COM+ components aren't based on managed code. However, as we've seen, you can access components from within ASP.NET applications. You can access the components, as is, using CreateObject, or you can create a .NET compatible "wrapper" for your component through a helpful little utility called TlbImp (part of the .NET Framework SDK). The only requirement is that your component must have an associated type library, as asp0701.dll does.

The TlbImp utility will create a .NET compatible assembly that exposes your COM object for access to any .NET managed code, whether contained within an ASP.NET application or not. If you have a separate Type library file, with a .tlb extension, you can run the utility, as follows, and a DLL of the same name as the type library will be generated:

tlbimp somecomponent.tlb

If your type library is compiled as part of the component DLL itself, such as it would be with the Visual Basic COM+ asp0701 component, you'll specify a new name for the assembly using the "out" argument:

tlbimp asp0701 /out:asp0701lib

You must specify the out parameter because tlbimp won't let you overwrite the existing DLL object.

Using TlbImp with the existing asp0701.dll generates a new file, asp0701lib.dll. Now, we're ready to try this NET-able wrapper within a ASP.NET page.

Trying Out the New Assembly Wrapper

ASP.NET assemblies need to be moved to a /BIN directory located off of the main application directory. Once moved, the .NET compiler can locate the assembly by its location. The original COM/COM+ component must also be registered within the system--using .NET won't get you out of this requirement. Use the system utility regsvr32 to register the component or register it using the COM Services manager (part of the Administrative tools for Windows 2000).

Once the assembly file has been moved and the component registered, you can access it within the ASP.NET page. In the following example code (modified from the original asp0701.asp page), the first line of the file is a directive to import the new assembly into the application. This import lists the namespace for the component, in this case "asp0701". Now, instead of using the CreateObject late-binding technique, you can create the object using the "New" keyword and incorporate early binding into the ASP.NET application:

  <%@ Page Language="VB" %>
  <%@ Import Namespace="asp0701" %>
  <!DOCTYPE HTML PUBLIC "-//W3C//DTD HTML 4.0 Transitional//EN"
  <TITLE>Developing ASP Components</TITLE>

  Dim obj As First
  obj = new First()

  Dim msg As String
  msg = obj.sayHello("World!")

  Response.Write("<h3>" & msg & "</h3>")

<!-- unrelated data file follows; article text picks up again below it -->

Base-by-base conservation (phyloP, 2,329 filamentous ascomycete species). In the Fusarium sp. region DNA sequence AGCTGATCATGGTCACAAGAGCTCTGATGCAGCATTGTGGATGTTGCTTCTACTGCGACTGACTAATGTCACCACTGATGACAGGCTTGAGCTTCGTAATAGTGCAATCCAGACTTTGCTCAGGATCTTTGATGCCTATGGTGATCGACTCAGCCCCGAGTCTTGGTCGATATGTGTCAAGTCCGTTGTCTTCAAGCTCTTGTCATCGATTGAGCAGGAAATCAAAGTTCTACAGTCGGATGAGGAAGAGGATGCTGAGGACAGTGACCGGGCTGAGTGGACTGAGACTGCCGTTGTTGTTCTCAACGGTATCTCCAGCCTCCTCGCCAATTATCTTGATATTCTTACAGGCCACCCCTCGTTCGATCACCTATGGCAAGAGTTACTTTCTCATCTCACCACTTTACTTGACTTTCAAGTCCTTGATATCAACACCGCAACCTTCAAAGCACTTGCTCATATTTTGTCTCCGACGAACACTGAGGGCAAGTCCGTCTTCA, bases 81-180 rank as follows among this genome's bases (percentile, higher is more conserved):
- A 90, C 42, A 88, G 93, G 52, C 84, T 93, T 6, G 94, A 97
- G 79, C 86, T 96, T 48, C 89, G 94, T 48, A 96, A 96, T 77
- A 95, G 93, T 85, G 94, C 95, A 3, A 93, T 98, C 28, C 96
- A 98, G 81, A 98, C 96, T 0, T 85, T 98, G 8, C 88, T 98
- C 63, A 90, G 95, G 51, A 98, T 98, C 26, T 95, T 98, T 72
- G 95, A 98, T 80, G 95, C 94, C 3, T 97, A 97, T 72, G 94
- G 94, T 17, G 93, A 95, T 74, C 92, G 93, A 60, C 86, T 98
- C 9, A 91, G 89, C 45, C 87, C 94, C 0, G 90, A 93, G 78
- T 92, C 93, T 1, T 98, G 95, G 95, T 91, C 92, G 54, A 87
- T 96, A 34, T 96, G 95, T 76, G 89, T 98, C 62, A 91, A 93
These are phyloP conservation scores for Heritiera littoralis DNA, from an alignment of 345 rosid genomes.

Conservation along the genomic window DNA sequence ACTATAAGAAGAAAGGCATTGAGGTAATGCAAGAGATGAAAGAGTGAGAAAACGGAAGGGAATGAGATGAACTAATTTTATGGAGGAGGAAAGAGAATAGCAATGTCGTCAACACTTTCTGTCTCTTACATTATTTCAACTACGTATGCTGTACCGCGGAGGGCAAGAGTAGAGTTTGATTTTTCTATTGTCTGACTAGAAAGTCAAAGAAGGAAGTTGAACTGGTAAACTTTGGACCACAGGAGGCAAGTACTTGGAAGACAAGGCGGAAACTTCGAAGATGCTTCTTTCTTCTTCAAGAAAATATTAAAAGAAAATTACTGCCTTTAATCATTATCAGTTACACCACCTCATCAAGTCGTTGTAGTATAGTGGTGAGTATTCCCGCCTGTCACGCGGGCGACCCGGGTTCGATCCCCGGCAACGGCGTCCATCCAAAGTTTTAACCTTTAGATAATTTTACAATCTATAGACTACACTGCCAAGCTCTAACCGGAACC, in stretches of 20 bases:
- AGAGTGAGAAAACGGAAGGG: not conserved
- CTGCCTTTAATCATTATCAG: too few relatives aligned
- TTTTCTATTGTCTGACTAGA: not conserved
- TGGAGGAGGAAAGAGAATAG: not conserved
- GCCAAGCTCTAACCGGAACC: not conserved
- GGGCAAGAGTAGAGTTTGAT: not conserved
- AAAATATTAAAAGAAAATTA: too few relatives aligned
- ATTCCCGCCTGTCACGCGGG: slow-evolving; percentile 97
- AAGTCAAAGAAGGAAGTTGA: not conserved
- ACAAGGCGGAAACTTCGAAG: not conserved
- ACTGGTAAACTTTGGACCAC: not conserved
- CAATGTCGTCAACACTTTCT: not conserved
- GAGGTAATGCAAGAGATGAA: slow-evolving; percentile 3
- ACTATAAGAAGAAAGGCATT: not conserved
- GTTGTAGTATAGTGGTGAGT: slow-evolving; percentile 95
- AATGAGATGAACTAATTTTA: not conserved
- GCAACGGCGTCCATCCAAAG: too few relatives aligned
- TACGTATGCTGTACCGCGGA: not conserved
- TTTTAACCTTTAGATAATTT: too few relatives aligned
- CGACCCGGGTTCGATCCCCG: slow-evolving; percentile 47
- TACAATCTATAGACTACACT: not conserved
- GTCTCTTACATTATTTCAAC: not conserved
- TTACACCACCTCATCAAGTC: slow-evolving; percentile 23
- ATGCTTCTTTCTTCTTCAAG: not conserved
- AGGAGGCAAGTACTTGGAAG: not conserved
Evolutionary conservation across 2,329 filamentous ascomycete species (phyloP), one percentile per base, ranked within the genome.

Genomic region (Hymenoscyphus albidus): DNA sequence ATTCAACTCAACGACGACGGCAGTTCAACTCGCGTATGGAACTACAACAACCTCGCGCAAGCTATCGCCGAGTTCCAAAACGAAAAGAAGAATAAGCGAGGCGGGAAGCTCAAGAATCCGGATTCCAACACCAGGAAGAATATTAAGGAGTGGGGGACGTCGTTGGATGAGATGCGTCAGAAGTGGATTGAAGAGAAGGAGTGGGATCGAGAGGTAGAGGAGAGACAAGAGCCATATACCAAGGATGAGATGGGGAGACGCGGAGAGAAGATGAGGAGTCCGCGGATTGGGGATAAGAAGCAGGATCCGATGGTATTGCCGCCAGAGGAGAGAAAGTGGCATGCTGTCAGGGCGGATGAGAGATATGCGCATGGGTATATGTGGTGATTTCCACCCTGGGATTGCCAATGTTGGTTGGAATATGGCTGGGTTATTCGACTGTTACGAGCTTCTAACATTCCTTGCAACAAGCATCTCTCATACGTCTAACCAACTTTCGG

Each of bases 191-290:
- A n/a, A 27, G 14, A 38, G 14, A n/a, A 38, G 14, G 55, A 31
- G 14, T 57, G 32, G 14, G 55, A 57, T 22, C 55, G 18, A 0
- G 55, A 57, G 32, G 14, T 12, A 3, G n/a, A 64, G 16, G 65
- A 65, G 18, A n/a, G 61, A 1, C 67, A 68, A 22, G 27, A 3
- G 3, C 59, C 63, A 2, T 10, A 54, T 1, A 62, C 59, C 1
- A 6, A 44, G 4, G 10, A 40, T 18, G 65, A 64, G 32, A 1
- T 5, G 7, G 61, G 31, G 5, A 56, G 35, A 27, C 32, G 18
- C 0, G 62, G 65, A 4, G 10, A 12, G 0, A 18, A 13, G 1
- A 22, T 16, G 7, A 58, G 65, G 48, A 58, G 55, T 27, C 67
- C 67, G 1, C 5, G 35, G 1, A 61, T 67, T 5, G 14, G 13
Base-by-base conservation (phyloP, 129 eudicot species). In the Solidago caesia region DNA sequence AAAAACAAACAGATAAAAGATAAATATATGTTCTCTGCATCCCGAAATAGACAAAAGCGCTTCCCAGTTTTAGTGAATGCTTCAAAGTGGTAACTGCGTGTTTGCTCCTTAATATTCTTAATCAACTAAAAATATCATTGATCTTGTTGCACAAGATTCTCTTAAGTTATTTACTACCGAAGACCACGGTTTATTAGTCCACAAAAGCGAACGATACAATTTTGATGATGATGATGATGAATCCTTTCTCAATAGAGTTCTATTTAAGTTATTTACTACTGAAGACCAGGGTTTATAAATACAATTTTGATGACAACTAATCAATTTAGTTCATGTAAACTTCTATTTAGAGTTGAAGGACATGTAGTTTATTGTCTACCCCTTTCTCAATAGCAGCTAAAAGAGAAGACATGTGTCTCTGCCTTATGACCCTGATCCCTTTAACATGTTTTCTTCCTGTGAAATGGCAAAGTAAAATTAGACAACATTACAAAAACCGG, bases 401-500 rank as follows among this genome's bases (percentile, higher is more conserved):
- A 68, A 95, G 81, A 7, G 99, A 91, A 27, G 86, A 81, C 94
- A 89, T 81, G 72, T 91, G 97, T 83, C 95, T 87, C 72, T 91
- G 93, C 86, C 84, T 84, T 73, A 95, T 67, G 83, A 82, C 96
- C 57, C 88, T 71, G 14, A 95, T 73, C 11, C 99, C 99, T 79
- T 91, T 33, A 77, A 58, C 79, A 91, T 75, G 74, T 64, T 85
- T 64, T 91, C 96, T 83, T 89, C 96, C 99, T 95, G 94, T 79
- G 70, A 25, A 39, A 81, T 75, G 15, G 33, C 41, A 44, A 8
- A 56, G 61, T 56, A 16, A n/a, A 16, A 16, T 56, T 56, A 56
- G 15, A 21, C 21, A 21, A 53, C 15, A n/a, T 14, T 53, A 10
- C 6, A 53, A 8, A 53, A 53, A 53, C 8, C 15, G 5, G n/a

(The namespace and the assembly name can differ. Remember, with .NET and COM/COM+ objects, the namespace is the first part of the PROGID of the component, as in asp0701 for asp0701.First.)

The result of accessing this ASP.NET page is the same "Hello World!" message printed out to the browser. Except now, the unmanaged code contained in the component is "wrapped" within a .NET context.

Before I leave this topic, let's take a look at what happens with the COM/COM+ component during this whole process.

NETifying COM/COM+ Components

When you run TlbImp on a COM/COM+ component, the utility strips out references to IUnknown and IDispatch methods, and converts the "old" interface to a nice new managed one. (See the documentation on NET for details on managed versus unmanaged code--a topic way beyond the scope of this article.) Yes, just when you finally got the hang of IUnknown, it gets pulled.

In addition, type definitions are imported as basic types.

To see the contents of the imported assembly file, there's another .NET utility, Ildasm, that you can use to see the generated assembly transformation:

Ildasm asp0701lib.dll

Figure 2 shows the Ildasm output for the assembly for asp0701.dll.

Figure 2
Figure 2

Notice in the figure that the COM/COM+ String data type has now been transferred to the .NET System.String data type.

From ASP to ASP.NET in a couple of steps. Not bad considering the massive changes between the two environments.


To migrate to ASP.NET, you don't have to make an all or nothing decision--you can move your existing ASP applications to the new environment in a controlled, gradual manner. And, as you've seen from this article, you can continue to use your COM/COM+ components as is in this new environment without having to modify or recompile these components.

Best of all, you can continue with your existing component development and know that your components will move to .NET when you're ready to move to .NET.

Shelley Powers is a consultant and author with her own company, Burning Bird Enterprises, in Boston, Massachusetts. In the last several years, she has worked with a variety of distributed and/or Web development applications, using a variety of tools and platforms. Shelley has authored or coauthored books on Dynamic HTML, JavaScript, Java, CGI, Perl, general Web technologies, and more.

O'Reilly & Associates will soon release (March 2001) Developing ASP Components, 2nd Edition.